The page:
Over the next five years, Nebraska will have a higher percentage of public health workers eligible for retirement than any other state in the nation. Senator Durbin (D-IL) and I introduced the Public Health Workforce Preparedness Development Act. This legislation would increase the number of qualified public health workers at the federal, state and local levels by providing scholarships and loan repayments for public health students, and for public health workers who agree to serve in federal, state and local public health agencies. Senator Durbin and I will reintroduce this legislation in the new Congress.
Trade and Development
Opening new trade opportunities for America must remain a high priority for this country. In 2004, Congress passed two new Free Trade Agreements with Australia and Morocco. I supported both of these agreements as significant steps to continue reducing trade barriers around the globe for U.S. companies. Free Trade Agreements eliminate or greatly reduce most, if not all, tariffs on Nebraska agricultural and manufactured products making them more competitive in these parts of the world.
Last year marked the 10th Anniversary of the North American Free Trade Agreement (NAFTA). In 2003, Nebraskas exports to Canada and Mexico totaled over $1.2 billion. Those goods largely consisted of agricultural products like beef and corn. In April, I held a hearing in the Senate Subcommittee on International Economic Policy, Export and Trade Promotion to review what has been accomplished over the last decade with NAFTA and what the future holds for this agreement.
MAJOR ISSUES IN CONGRESS IN 2004
Military Personnel and Veterans
Increase in Troop End Strength
In March, Senator Reed (D-RI) and I introduced legislation to expand the size of the United States Army by 30,000 soldiers. A Hagel-Reed compromise amendment was included in the Defense Authorization Act, which raises the active duty end strength of the Army to 502,400. These additional troops are urgently required to give the Chief of Staff of the United States Army the tools he needs to fight the War on Terrorism, help stabilize Iraq and Afghanistan and meet the global demands being placed on todays force structure.
The Survivor Benefit Plan (SBP) is an insurance policy that protects the spouses of retired military personnel. The retired service member pays a monthly premium to be covered under SBP.
In 2004, I cosponsored the Military Survivor Benefits Improvement Act to correct an unfair drop in the benefit at age 62. Key elements of this bill were included in the Ronald W. Reagan National Defense Authorization Act for Fiscal Year 2005. The SBP provision in the Defense Authorization bill increases the age-62 annuity incrementally from 35 percent to 55 percent over the next 3 to 4 years.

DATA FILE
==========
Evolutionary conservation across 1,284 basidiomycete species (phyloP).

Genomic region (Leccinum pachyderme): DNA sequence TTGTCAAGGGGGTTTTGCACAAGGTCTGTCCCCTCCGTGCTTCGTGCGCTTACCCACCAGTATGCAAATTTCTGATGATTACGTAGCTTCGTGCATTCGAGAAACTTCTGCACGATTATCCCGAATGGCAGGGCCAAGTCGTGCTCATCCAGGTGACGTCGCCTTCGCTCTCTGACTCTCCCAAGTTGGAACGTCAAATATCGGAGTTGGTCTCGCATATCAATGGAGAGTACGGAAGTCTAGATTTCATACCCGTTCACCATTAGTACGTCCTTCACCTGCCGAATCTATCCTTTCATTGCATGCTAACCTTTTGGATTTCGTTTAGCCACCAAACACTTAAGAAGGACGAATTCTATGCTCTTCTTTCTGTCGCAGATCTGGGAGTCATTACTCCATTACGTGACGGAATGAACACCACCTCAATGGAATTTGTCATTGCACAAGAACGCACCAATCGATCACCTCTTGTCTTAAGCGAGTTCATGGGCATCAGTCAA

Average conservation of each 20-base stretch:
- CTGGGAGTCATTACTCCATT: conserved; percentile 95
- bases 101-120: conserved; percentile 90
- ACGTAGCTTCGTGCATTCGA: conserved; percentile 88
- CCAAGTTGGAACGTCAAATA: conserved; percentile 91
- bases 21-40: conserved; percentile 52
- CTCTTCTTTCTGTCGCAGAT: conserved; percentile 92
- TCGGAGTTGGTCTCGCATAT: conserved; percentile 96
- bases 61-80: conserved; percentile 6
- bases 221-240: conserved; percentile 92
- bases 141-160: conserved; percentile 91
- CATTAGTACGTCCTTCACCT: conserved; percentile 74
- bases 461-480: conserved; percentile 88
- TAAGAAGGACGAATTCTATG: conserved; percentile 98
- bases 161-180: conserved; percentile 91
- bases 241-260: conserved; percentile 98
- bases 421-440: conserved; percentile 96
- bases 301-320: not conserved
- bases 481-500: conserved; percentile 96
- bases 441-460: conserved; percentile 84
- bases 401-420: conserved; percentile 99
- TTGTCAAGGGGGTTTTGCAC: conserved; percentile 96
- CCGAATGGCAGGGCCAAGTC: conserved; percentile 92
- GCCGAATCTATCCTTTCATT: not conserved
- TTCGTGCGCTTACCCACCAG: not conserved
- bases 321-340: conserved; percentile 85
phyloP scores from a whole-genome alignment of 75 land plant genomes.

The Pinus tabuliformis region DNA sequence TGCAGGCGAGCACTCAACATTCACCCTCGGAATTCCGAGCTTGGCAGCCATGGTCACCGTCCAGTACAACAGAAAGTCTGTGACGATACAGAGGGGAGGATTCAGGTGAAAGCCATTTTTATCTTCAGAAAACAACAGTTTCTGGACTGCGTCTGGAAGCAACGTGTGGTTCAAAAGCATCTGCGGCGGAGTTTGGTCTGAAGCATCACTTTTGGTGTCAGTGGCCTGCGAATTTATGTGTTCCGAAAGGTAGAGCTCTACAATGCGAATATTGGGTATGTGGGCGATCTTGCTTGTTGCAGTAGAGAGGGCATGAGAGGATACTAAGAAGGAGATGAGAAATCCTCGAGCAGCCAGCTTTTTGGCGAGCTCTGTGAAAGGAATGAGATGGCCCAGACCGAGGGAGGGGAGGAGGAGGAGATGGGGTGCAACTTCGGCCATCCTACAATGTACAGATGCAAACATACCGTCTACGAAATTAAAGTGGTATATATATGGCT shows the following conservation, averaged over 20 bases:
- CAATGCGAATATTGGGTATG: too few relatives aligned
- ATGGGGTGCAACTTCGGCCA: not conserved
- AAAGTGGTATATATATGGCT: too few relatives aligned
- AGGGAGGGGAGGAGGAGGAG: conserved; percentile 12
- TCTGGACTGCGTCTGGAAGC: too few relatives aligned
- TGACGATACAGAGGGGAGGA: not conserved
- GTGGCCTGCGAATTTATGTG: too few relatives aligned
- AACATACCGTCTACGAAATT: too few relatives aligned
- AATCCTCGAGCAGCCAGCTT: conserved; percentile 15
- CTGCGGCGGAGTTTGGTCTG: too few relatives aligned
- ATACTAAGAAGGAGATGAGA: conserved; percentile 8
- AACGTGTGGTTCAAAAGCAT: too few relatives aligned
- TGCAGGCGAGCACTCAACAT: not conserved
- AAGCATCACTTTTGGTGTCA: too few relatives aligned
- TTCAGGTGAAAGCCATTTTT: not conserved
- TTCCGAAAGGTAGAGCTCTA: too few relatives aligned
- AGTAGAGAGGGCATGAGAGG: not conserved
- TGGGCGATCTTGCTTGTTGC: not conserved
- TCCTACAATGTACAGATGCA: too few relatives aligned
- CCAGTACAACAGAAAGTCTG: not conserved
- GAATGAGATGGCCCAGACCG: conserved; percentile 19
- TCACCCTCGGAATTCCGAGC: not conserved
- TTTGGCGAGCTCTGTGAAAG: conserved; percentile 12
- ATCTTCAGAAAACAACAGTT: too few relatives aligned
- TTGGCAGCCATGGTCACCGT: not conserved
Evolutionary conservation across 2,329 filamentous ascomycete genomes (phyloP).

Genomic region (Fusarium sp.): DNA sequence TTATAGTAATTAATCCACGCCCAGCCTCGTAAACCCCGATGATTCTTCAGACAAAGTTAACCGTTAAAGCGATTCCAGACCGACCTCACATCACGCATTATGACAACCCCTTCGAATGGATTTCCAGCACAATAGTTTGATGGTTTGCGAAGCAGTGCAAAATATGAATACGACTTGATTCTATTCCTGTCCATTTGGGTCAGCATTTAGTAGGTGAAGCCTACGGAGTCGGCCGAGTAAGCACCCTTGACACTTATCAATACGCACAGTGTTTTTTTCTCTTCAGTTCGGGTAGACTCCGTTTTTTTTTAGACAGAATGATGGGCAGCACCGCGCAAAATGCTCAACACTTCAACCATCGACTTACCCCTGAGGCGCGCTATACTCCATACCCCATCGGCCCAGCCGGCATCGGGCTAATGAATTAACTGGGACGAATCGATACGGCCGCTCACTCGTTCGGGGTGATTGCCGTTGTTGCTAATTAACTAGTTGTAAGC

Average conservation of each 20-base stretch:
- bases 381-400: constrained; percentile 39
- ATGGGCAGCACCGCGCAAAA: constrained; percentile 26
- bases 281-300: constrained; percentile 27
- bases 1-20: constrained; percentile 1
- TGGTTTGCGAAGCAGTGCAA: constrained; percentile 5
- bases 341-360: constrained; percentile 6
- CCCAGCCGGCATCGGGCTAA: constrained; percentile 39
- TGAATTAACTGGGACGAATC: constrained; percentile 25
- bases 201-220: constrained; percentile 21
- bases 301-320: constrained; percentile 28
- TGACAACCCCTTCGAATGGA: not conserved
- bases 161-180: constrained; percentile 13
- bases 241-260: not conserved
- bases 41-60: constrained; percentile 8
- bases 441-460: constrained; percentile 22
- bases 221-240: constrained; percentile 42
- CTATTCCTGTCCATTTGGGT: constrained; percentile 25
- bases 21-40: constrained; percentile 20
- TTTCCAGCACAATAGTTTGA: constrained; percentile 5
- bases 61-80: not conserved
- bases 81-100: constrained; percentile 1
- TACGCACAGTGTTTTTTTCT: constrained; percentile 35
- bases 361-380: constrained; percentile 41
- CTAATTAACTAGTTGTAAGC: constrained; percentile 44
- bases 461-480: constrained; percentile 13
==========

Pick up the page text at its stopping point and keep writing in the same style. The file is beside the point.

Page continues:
G.I. Bill Enhancement Act of 2004
In October, I introduced the G.I. Bill Enhancement Act of 2004 to eliminate the current G.I. Bills $1,200 co-payment for active duty members of our nations military. The Senate did not have time to address my bill last year. I will reintroduce this bill in the new Congress.
Currently, recruits are given the option of enrolling in the G.I. Bill upon enlistment. If they choose to participate, they must contribute $1,200 which is deducted from their monthly pay over 12 months. My legislation waives the $1,200 co-payment for any member of the United States military serving on active duty during the period after President Bushs November 2001 Executive Order that placed the military on a wartime footing.
Military Death Benefit Improvement Act of 2004
In October, I also introduced the Military Death Benefit Improvement Act of 2004. This legislation helps to alleviate some of the financial hardships families face when their loved ones are killed by increasing the Military Death Benefit from $12,000 to $50,000. Again, the Senate did not have time to address my bill last year. It will be reintroduced in the new Congress.
The military death benefit is money provided within 72 hours to families of service members who are killed while on active duty. These funds assist next-of-kin with their immediate financial needs. The loss of a loved one is a tremendous emotional hardship for families. Congress should do what it can to ensure that it does not cause financial hardships as well.
Purple Heart Recognition Day
In July, the Senate passed a resolution that I sponsored with Senator Clinton (D-NY) designating August 7, 2004 as "National Purple Heart Recognition Day." The Purple Heart is the oldest presently used military decoration in the world. Over the course of its existence, the Purple Heart has been bestowed upon 1,535,000 Americans, 550,000 of whom are still living.
Veterans History Project
The Veterans History Project and its Five Star Council, of which I am a member, continues to collect video and audio recordings of personal histories and testimonials from American war veterans. I cosponsored the original legislation creating the Veterans History Project.